So I did that. I went right to one of the, Michael’s, the craft stores.
Sean: Bought some candle-making stuff, made my first candles. Like, wow, that was pretty easy. Like, I think I can do this.
So I did a quick run during Mother’s Day of that year. That same buddy that I talked to, I sub-leased his kiosk. I made 600 candles. Which is a decent amount when you’re making them with a little Presto pot that’s, like, this big, eight at a time.
Andrew: I can’t believe you’d make it yourself.
Sean: Yeah, in my basement.
Andrew: But I guess, like you said, you’re handy.
Sean: Yeah. Yeah. Sometimes I’ll run myself ragged doing things. But, so, yeah, so I made 600 of them, yeah, in our basement, and I carried . . . that was the funny thing, is we lived right in Portland, so it’s a pretty congested area. It’s not a huge city, but, like, big enough. I had a palette, a truck, back up a palette, drop it right on my driveway. I carried down, like, 11 boxes of, you know, 50 pounds of wax, like, down through a bulkhead, all the jars, to make 600.
And we tried during Mother’s Day, and it actually did well. It did quite well. We did, like . . . it was, like, a two and a half week trial that we set up, and we did, like, over $5 grand in that. So, in that time of year, just for Mother’s Day, just introducing to the mall, I mean, that was a pretty good sort of, like, piece . . .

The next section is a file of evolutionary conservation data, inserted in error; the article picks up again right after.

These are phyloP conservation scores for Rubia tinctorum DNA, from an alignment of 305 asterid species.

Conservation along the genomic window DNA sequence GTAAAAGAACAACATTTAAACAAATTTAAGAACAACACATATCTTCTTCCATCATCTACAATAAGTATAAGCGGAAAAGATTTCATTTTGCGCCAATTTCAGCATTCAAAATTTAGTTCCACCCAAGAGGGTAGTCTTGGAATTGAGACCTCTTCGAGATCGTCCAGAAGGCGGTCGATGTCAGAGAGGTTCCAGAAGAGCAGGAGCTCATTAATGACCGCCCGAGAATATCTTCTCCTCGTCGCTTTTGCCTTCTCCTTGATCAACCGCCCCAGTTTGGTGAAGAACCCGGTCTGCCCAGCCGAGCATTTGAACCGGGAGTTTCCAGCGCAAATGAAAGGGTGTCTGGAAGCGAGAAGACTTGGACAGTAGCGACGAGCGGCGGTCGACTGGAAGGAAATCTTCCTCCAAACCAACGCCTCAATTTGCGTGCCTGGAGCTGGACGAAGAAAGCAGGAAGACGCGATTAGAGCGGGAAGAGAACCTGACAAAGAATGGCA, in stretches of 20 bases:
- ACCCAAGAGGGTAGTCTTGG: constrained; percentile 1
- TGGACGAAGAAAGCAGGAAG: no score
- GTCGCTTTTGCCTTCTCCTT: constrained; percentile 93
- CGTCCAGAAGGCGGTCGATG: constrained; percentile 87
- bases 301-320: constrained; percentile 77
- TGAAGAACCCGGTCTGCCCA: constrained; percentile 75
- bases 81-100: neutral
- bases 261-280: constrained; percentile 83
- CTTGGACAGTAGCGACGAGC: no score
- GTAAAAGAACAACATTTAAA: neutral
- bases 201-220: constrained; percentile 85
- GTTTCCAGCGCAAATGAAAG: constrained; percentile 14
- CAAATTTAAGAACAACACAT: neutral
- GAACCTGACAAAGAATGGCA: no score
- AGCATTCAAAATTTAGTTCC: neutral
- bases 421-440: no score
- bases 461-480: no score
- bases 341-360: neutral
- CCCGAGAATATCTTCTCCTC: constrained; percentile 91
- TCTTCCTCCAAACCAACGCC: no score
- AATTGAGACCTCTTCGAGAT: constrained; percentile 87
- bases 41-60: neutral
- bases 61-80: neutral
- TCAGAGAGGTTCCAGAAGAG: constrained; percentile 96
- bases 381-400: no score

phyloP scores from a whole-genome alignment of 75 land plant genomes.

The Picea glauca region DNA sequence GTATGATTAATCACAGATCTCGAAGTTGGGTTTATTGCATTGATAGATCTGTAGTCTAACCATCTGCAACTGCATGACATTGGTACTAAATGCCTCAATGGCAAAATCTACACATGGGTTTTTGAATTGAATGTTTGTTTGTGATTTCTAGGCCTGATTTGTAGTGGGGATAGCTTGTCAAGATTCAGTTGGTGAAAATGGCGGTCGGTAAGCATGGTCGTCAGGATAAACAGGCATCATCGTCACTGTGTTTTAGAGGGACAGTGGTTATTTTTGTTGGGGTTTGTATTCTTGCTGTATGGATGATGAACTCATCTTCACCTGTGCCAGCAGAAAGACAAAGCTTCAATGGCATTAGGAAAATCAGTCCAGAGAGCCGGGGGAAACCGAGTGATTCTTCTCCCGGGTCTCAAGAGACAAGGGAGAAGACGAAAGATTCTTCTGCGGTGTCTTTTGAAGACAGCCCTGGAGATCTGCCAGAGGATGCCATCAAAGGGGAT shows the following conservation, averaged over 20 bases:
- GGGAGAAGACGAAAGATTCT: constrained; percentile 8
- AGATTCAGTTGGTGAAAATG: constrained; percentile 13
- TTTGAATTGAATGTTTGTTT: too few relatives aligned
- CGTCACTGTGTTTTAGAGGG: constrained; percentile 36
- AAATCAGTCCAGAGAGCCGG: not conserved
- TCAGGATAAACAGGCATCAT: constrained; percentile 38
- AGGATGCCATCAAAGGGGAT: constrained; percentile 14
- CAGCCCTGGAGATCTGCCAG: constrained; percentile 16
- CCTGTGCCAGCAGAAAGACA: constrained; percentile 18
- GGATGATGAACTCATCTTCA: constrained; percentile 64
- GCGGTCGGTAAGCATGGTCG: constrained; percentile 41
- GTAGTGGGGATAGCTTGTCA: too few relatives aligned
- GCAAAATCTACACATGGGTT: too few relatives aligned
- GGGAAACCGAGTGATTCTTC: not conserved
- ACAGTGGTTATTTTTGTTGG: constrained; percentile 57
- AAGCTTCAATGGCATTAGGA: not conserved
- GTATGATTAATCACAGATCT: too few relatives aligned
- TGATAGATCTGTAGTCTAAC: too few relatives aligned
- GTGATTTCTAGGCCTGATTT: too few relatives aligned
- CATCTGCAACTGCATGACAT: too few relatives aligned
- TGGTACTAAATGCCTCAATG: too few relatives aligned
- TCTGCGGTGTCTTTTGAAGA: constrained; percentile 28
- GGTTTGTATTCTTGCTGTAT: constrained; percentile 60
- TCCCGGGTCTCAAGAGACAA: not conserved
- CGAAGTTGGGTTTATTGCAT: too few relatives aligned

Andrew: $5 grand is good, compared to $70-plus for spatulas?
Sean: That time of year. For that time of year.
Andrew: Really? So Mother’s Day is that slow in comparison? But I guess, you know what?
Sean: Oh God, yeah.
Andrew: That’s because people who buy for mothers aren’t that . . . they don’t go to the malls.
Andrew: It’s mothers who might be more likely to be in there.
Sean: Yeah. And . . .
Andrew: I have no idea. I’m just making stuff up, actually, now that I think about it.
Sean: No, and we did it, and I actually worked the kiosk a few, like, that whole weekend, basically, when it got started, because I wanted to talk to customers a little bit and see what they thought. And I asked every one of them, you know, “Are you buying this, who are you buying this for, yourself, for your mother?” And almost no one was buying it for their mother.
So I was like, all right, well, people are buying it for themselves. Like, they definitely like the idea. And then the other cool thing was that people kept saying, “Oh, those are those candles with the rings in it.” Like, you know, because they apparently, you know, they didn’t have that much brand awareness, but they had category, I guess. You know, people at least knew of them. I was like, “Yeah,” you know, it’s these, these are the candles. So . . .